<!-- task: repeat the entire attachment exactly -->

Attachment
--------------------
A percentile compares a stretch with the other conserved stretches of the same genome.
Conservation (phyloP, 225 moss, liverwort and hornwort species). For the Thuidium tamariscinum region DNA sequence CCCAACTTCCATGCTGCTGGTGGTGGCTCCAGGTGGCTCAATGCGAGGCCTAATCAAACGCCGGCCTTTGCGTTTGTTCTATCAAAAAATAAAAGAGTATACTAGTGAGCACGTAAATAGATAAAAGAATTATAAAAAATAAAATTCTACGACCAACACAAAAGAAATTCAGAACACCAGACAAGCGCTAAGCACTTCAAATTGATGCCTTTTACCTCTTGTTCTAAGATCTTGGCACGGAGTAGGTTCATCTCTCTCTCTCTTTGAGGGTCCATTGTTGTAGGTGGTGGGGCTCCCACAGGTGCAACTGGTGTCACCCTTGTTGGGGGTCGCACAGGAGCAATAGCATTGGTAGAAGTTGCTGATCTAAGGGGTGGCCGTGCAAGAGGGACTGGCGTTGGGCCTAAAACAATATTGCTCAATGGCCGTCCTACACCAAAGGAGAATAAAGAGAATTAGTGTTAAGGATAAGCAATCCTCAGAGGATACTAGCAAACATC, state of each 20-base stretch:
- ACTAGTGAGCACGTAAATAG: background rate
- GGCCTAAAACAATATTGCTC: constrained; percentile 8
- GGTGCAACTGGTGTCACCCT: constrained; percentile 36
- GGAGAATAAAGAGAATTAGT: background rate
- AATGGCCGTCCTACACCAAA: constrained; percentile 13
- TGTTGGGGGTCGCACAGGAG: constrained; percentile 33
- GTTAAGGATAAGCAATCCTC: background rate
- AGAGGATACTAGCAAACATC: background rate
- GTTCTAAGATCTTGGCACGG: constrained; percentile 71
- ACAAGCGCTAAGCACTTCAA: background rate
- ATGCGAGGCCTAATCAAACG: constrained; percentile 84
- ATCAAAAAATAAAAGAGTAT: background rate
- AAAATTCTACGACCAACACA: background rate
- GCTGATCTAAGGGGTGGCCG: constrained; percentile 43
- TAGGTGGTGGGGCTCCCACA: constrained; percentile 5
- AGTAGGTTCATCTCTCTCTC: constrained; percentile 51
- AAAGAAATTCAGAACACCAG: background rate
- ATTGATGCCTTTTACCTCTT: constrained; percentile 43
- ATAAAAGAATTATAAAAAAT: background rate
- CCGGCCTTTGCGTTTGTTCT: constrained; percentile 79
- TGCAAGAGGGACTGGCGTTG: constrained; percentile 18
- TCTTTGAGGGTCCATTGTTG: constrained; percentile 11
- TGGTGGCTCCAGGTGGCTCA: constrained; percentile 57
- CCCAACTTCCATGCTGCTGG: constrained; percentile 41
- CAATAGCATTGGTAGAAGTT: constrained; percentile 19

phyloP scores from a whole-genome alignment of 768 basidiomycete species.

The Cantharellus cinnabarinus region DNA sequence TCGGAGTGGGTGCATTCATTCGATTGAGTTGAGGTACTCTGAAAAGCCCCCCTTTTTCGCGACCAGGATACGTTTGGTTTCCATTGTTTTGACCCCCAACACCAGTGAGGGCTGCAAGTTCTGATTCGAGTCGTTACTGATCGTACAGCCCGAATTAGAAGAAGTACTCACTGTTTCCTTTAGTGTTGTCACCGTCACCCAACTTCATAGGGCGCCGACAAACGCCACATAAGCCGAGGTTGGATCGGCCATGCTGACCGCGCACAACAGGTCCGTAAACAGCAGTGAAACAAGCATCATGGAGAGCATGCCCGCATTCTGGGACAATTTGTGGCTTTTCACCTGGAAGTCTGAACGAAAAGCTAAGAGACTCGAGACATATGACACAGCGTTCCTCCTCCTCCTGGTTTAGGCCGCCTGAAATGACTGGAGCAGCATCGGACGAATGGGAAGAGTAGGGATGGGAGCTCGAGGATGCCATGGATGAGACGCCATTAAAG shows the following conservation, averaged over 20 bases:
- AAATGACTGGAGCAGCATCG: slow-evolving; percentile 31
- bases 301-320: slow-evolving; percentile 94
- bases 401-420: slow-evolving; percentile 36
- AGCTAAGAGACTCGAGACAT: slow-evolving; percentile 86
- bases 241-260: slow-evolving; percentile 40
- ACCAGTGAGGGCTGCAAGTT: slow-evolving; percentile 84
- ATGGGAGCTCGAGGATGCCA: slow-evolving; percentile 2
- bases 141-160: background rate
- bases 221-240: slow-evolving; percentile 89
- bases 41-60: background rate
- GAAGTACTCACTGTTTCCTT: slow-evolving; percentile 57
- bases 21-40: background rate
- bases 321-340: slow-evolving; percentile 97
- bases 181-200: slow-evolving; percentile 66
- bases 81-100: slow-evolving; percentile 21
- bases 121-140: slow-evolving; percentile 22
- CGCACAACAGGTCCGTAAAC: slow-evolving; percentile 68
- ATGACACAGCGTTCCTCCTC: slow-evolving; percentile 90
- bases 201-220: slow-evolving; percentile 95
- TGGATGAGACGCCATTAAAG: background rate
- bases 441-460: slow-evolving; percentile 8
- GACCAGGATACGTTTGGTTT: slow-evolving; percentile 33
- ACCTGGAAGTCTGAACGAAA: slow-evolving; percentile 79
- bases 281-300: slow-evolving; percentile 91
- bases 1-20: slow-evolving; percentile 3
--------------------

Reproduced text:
A percentile compares a stretch with the other conserved stretches of the same genome.
Conservation (phyloP, 225 moss, liverwort and hornwort species). For the Thuidium tamariscinum region DNA sequence CCCAACTTCCATGCTGCTGGTGGTGGCTCCAGGTGGCTCAATGCGAGGCCTAATCAAACGCCGGCCTTTGCGTTTGTTCTATCAAAAAATAAAAGAGTATACTAGTGAGCACGTAAATAGATAAAAGAATTATAAAAAATAAAATTCTACGACCAACACAAAAGAAATTCAGAACACCAGACAAGCGCTAAGCACTTCAAATTGATGCCTTTTACCTCTTGTTCTAAGATCTTGGCACGGAGTAGGTTCATCTCTCTCTCTCTTTGAGGGTCCATTGTTGTAGGTGGTGGGGCTCCCACAGGTGCAACTGGTGTCACCCTTGTTGGGGGTCGCACAGGAGCAATAGCATTGGTAGAAGTTGCTGATCTAAGGGGTGGCCGTGCAAGAGGGACTGGCGTTGGGCCTAAAACAATATTGCTCAATGGCCGTCCTACACCAAAGGAGAATAAAGAGAATTAGTGTTAAGGATAAGCAATCCTCAGAGGATACTAGCAAACATC, state of each 20-base stretch:
- ACTAGTGAGCACGTAAATAG: background rate
- GGCCTAAAACAATATTGCTC: constrained; percentile 8
- GGTGCAACTGGTGTCACCCT: constrained; percentile 36
- GGAGAATAAAGAGAATTAGT: background rate
- AATGGCCGTCCTACACCAAA: constrained; percentile 13
- TGTTGGGGGTCGCACAGGAG: constrained; percentile 33
- GTTAAGGATAAGCAATCCTC: background rate
- AGAGGATACTAGCAAACATC: background rate
- GTTCTAAGATCTTGGCACGG: constrained; percentile 71
- ACAAGCGCTAAGCACTTCAA: background rate
- ATGCGAGGCCTAATCAAACG: constrained; percentile 84
- ATCAAAAAATAAAAGAGTAT: background rate
- AAAATTCTACGACCAACACA: background rate
- GCTGATCTAAGGGGTGGCCG: constrained; percentile 43
- TAGGTGGTGGGGCTCCCACA: constrained; percentile 5
- AGTAGGTTCATCTCTCTCTC: constrained; percentile 51
- AAAGAAATTCAGAACACCAG: background rate
- ATTGATGCCTTTTACCTCTT: constrained; percentile 43
- ATAAAAGAATTATAAAAAAT: background rate
- CCGGCCTTTGCGTTTGTTCT: constrained; percentile 79
- TGCAAGAGGGACTGGCGTTG: constrained; percentile 18
- TCTTTGAGGGTCCATTGTTG: constrained; percentile 11
- TGGTGGCTCCAGGTGGCTCA: constrained; percentile 57
- CCCAACTTCCATGCTGCTGG: constrained; percentile 41
- CAATAGCATTGGTAGAAGTT: constrained; percentile 19

phyloP scores from a whole-genome alignment of 768 basidiomycete species.

The Cantharellus cinnabarinus region DNA sequence TCGGAGTGGGTGCATTCATTCGATTGAGTTGAGGTACTCTGAAAAGCCCCCCTTTTTCGCGACCAGGATACGTTTGGTTTCCATTGTTTTGACCCCCAACACCAGTGAGGGCTGCAAGTTCTGATTCGAGTCGTTACTGATCGTACAGCCCGAATTAGAAGAAGTACTCACTGTTTCCTTTAGTGTTGTCACCGTCACCCAACTTCATAGGGCGCCGACAAACGCCACATAAGCCGAGGTTGGATCGGCCATGCTGACCGCGCACAACAGGTCCGTAAACAGCAGTGAAACAAGCATCATGGAGAGCATGCCCGCATTCTGGGACAATTTGTGGCTTTTCACCTGGAAGTCTGAACGAAAAGCTAAGAGACTCGAGACATATGACACAGCGTTCCTCCTCCTCCTGGTTTAGGCCGCCTGAAATGACTGGAGCAGCATCGGACGAATGGGAAGAGTAGGGATGGGAGCTCGAGGATGCCATGGATGAGACGCCATTAAAG shows the following conservation, averaged over 20 bases:
- AAATGACTGGAGCAGCATCG: slow-evolving; percentile 31
- bases 301-320: slow-evolving; percentile 94
- bases 401-420: slow-evolving; percentile 36
- AGCTAAGAGACTCGAGACAT: slow-evolving; percentile 86
- bases 241-260: slow-evolving; percentile 40
- ACCAGTGAGGGCTGCAAGTT: slow-evolving; percentile 84
- ATGGGAGCTCGAGGATGCCA: slow-evolving; percentile 2
- bases 141-160: background rate
- bases 221-240: slow-evolving; percentile 89
- bases 41-60: background rate
- GAAGTACTCACTGTTTCCTT: slow-evolving; percentile 57
- bases 21-40: background rate
- bases 321-340: slow-evolving; percentile 97
- bases 181-200: slow-evolving; percentile 66
- bases 81-100: slow-evolving; percentile 21
- bases 121-140: slow-evolving; percentile 22
- CGCACAACAGGTCCGTAAAC: slow-evolving; percentile 68
- ATGACACAGCGTTCCTCCTC: slow-evolving; percentile 90
- bases 201-220: slow-evolving; percentile 95
- TGGATGAGACGCCATTAAAG: background rate
- bases 441-460: slow-evolving; percentile 8
- GACCAGGATACGTTTGGTTT: slow-evolving; percentile 33
- ACCTGGAAGTCTGAACGAAA: slow-evolving; percentile 79
- bases 281-300: slow-evolving; percentile 91
- bases 1-20: slow-evolving; percentile 3